Thirdly and likewise, how does name-dropping big American companies as investors (“Google, Yahoo, PayPal and Facebook”) address the same question? The reflexive reliance on inward investment by foreign companies only serves to indicate that we are still stuck in the Texas Instruments days — that’s 1969, when a huge song and dance was staged after this American company set up an electronics assembly plant in Singapore (Bendemeer Road, if I remember correctly) employing several hundred young adults (mostly women) doing repetitive menial work. Texas Instruments was high-tech in its day. But rolling out the red carpet for a high-tech investor is not the same thing as having your own citizens be the inventors and creators of original art and science.

More specifically, the WSJ blog mentions a particular investment by Google, positioned to sound like a rebuttal of Wozniak’s point. Whether it was Jayson Goh or some other source that pointed WSJ to this I cannot say (but knowing how these media responses work, you can probably allow that Jayson or another source from the Economic Development Board would have mentioned it as part of their comment). That investment was of a US$120 million data center.

Those two words ‘data center’ were what triggered this post. I had a vague idea what such a thing was. I promptly did a websearch and it more or less confirmed my mental picture of one. It’s typically a huge facility housing numerous servers and switches, backed up by reliable power supply and environmental systems. The top picture is of a data center by techxact.com. They are the workhorses of the internet age, the warehouses of the information goods that our age produces. They are not places where new information is made. Humans don’t figure very strongly in them, let alone innovative creative types.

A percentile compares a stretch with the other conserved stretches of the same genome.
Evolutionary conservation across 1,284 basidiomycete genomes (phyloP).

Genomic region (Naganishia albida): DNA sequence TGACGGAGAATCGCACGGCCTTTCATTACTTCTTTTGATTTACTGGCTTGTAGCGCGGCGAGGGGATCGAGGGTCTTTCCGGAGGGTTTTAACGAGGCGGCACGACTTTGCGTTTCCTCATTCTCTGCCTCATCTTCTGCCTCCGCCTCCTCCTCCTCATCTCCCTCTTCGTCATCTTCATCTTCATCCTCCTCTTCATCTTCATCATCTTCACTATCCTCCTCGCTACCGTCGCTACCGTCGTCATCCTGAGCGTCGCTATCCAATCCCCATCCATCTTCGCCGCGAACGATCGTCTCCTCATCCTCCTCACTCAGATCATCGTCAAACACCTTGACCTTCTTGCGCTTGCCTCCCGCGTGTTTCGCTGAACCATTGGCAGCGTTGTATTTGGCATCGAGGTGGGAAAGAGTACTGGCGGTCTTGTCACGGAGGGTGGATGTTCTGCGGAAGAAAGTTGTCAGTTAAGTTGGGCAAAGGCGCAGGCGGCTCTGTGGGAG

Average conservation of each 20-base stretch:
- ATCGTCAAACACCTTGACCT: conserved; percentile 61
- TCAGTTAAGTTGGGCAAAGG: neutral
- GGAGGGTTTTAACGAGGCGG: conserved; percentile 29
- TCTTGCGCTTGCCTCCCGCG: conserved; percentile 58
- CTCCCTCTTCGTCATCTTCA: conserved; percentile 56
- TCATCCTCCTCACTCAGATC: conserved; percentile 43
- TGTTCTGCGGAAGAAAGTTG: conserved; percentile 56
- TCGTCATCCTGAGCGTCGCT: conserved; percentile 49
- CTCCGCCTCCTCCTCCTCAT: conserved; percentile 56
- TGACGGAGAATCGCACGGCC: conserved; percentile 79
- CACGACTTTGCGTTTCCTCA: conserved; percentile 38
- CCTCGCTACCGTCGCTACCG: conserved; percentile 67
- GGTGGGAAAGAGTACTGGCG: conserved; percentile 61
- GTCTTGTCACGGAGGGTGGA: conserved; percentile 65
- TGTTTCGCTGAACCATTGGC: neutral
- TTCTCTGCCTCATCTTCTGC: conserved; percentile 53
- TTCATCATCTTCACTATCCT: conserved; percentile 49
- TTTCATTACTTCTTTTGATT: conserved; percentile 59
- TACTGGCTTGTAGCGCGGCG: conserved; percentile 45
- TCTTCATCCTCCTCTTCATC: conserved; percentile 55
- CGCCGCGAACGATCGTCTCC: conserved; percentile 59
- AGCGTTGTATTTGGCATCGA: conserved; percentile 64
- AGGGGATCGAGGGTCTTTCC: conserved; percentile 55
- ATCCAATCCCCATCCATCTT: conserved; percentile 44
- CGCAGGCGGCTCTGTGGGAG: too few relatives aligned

How does Google building a data center in Singapore disproof Wozniak’s criticism? It does not. It is monumentally embarrassing that we can’t even provide intelligent responses. We read off a script that relies on an audience’s ignorance, conflating one with another: companies registered (cupcakes included) in answer to a question about brilliant inventors nurtured; human-free data centers in answer to a question about artists.

Worse yet, the pride we take in being able to attract foreigners and their money tells us we’re stuck in a groove. We can’t conceive of development any way other than having capitalist juggernauts roll over us.

 

Ourselves through Istanbul

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Galata Bridge over the Golden Horn

This spot on planet Earth has been inhabited for well over two thousand years — as Byzantium, Constantinople, then Istanbul — and was a great cosmopolitan capital city for 1,500 of those. Merchants and scholars from all over the then-known world flocked to it.

I can’t say, however, that it is cosmopolitan any more, certainly not by the standards of London, New York, Paris or Sydney today. Or even Singapore. Istanbul has a cultural homogeneity that our more nostalgic romantics might wish we had. Continue reading ‘Ourselves through Istanbul’

How to help ripped-off tourists

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The past week saw a remarkable story of how people here rallied to redeem Singapore with no help at all from government agencies. After video surfaced of Vietnamese tourist Pham Van Thoai on his knees begging for a refund from a callous shop owner, over $14,000 was raised within a day on Indiegogo to help compensate him for his loss of $550. According to reports, news reached all the way back to Vietnam, earning much praise for Singaporeans.

Yet, I daresay that for every one Thoai, there must be a thousand more tourists and local shoppers scammed by get-rich-quick businessmen (and women). Ad hoc bottom-up indignation and fundraising, however laudable in one instance, cannot be a practical solution to a persistent cancer. We need a structural response, and in the nature of structural responses, the role of the state in implementing one cannot be avoided. Continue reading ‘How to help ripped-off tourists’